US Vice President Joe Biden
came out in support of President Barack Obama's
policy on Iran and its nuclear policy and claimed that "the only step we could take that we aren’t already taking is to launch a war against Iran."
Biden was speaking at New York University as part of Obama's re-election campaign. The vice president criticized GOP presidential hopeful Mitt Romney's
foreign policy with regards to Iran noting: "the governor’s tough talk about military action is just that — talk. And, I would add, counterproductive talk.”
The vice president mentioned President Theodore Roosevelt's famous expression: "Speak softly and carry a big stick" and said “I promise you, the President has a big stick. I promise you," which elicited a great deal of laughter from the student audience.
'The President has a big stick' (Photo: Reuters)
“President Obama understands what Governor Romney apparently doesn’t: It is possible — it’s indeed necessary – for America to be strong and smart – and smart at the same time,” Biden said.
In his speech Biden tried to summarize Obama's achievements with one statement: "If you're looking for a bumper sticker to sum up how President Obama has handled what we inherited, it's pretty simple: Osama bin Laden is dead and General Motors is alive."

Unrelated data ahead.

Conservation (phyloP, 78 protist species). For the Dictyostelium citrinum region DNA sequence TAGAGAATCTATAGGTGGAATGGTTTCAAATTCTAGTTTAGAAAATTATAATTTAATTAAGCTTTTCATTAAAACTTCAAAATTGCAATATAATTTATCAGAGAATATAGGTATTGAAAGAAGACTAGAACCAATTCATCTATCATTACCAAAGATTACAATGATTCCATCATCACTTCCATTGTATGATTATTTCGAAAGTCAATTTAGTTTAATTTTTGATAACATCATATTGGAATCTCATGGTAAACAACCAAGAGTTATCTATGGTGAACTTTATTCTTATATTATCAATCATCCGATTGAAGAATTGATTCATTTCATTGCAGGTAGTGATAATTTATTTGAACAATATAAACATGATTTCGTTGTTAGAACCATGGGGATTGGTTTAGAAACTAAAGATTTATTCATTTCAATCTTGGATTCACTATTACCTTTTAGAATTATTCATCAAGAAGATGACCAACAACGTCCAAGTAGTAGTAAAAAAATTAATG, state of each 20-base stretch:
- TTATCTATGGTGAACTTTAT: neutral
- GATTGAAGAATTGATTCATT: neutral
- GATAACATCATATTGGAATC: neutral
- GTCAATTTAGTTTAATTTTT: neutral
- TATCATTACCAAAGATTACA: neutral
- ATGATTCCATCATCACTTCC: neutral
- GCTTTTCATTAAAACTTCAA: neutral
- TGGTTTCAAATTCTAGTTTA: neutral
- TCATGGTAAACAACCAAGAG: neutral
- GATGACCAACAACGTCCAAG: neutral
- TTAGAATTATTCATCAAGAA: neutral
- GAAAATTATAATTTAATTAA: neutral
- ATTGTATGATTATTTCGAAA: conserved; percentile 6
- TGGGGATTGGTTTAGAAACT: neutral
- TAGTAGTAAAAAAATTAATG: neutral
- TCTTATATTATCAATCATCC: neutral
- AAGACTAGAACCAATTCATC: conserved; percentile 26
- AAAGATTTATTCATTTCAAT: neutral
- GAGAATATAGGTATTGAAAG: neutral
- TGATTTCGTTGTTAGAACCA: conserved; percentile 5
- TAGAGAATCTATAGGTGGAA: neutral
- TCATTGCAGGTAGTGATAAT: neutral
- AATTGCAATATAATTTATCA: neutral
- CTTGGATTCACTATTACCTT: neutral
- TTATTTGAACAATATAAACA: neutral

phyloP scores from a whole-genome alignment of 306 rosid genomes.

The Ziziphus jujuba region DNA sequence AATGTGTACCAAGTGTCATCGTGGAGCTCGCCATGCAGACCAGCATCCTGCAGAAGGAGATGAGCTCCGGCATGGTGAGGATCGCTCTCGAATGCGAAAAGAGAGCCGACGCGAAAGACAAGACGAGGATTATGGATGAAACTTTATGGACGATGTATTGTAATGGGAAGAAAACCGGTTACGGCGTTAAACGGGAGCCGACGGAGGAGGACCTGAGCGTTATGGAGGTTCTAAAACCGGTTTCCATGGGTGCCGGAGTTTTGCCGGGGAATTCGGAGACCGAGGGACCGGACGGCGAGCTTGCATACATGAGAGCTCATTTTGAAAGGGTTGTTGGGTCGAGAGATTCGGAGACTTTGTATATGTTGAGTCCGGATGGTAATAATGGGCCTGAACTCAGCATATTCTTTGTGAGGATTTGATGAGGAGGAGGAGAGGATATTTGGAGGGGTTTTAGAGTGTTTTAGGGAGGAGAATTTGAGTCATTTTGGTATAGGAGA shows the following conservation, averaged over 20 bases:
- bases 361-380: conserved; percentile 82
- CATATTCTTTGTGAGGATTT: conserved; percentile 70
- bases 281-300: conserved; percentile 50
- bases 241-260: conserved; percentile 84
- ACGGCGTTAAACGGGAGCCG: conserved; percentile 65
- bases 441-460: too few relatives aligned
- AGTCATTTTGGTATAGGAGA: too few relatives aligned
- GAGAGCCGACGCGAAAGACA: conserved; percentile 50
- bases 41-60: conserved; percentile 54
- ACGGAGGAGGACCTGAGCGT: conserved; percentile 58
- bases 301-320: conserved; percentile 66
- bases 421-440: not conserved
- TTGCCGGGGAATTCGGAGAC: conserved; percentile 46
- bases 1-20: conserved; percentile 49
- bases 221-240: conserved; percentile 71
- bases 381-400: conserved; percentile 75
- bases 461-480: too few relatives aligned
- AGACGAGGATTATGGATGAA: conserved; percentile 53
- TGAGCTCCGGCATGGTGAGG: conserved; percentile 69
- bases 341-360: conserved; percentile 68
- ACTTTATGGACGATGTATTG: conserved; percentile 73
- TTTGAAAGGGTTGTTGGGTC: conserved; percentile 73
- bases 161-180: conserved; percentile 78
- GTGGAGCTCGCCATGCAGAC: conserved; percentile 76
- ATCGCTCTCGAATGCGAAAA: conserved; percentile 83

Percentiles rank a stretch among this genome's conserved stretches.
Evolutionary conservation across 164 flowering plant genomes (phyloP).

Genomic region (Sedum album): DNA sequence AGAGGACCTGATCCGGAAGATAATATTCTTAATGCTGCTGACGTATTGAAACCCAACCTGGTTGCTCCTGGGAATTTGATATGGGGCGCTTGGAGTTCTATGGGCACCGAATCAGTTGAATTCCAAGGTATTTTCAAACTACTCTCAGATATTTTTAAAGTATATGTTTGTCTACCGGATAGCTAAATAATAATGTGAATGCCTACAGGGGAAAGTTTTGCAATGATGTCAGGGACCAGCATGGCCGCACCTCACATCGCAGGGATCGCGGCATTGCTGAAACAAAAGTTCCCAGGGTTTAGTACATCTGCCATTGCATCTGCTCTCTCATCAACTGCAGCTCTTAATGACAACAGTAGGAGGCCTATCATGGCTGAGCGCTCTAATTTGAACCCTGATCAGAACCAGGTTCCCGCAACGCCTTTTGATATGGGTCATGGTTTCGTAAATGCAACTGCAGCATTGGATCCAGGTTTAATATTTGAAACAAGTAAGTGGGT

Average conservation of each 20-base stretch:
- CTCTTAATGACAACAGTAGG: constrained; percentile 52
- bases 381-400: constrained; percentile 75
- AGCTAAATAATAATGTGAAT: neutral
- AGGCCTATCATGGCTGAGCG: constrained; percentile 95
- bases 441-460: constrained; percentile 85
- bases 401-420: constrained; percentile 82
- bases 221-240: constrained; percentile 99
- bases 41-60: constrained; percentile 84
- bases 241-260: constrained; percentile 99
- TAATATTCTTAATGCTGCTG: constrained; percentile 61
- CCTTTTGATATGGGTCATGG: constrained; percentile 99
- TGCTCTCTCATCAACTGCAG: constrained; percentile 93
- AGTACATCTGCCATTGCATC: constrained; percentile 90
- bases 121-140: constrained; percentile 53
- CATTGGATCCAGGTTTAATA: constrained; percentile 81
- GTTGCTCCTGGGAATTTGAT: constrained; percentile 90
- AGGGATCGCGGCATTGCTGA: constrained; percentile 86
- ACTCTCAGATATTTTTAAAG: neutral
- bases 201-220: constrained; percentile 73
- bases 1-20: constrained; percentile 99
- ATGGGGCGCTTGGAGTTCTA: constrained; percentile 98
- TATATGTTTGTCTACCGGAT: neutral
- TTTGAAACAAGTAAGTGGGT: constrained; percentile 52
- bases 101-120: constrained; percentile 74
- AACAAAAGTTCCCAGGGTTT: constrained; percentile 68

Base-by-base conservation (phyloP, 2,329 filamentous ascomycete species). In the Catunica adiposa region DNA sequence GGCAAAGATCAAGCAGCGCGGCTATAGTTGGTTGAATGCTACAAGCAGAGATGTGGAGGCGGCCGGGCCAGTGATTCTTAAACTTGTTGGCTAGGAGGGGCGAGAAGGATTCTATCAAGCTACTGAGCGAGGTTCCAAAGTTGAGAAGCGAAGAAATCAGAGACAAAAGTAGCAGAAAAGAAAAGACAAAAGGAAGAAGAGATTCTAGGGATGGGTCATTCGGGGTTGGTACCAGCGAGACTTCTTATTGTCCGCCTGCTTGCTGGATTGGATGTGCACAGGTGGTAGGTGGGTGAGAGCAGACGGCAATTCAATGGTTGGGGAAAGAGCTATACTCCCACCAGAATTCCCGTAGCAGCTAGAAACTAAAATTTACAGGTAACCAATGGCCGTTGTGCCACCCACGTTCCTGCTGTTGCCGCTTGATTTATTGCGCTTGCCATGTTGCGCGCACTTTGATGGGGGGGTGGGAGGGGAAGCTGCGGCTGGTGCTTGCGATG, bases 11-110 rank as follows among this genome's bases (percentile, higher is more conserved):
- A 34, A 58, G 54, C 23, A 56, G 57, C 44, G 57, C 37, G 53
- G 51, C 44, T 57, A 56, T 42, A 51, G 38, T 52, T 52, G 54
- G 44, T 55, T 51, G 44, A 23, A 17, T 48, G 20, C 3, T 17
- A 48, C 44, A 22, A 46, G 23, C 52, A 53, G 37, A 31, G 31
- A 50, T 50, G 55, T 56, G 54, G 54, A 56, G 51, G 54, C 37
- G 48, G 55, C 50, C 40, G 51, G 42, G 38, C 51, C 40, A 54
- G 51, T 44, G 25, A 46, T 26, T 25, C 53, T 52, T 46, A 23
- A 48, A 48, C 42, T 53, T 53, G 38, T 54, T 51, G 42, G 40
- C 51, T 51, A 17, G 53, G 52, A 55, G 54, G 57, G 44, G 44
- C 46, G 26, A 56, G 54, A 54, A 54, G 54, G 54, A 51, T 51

Arguing that Obama's decisions on both foreign and domestic policy had made the US safer, Biden suggested that were Romney president, the opposite would be true.
Romney's advisors hit back before Biden even took to the stage. His advisor Dan Senor said that Romney wasn't calling for use of a "military option" against Iran. “We are simply saying the threat needs to be credible for the Iranians to take us seriously,” he said.
On Thursday Defense Minister Ehud Barak
said "A nuclear Iran would speed up a regional nuclear arms race that would include Egypt, Turkey and Saudi Arabia."
This in contrast to statements
made by IDF Chief of Staff Benny Gantz
who noted that the Iranian leadership "is composed of very rational people" and that while Tehran was reaching the point at which it could decide to build a nuclear bomb, the leaders had not yet decided whether to proceed.
US Defense Secretary Leon Panetta
responded to Gantz's remarks and said: "I would hope he's correct and he knows something more that I do."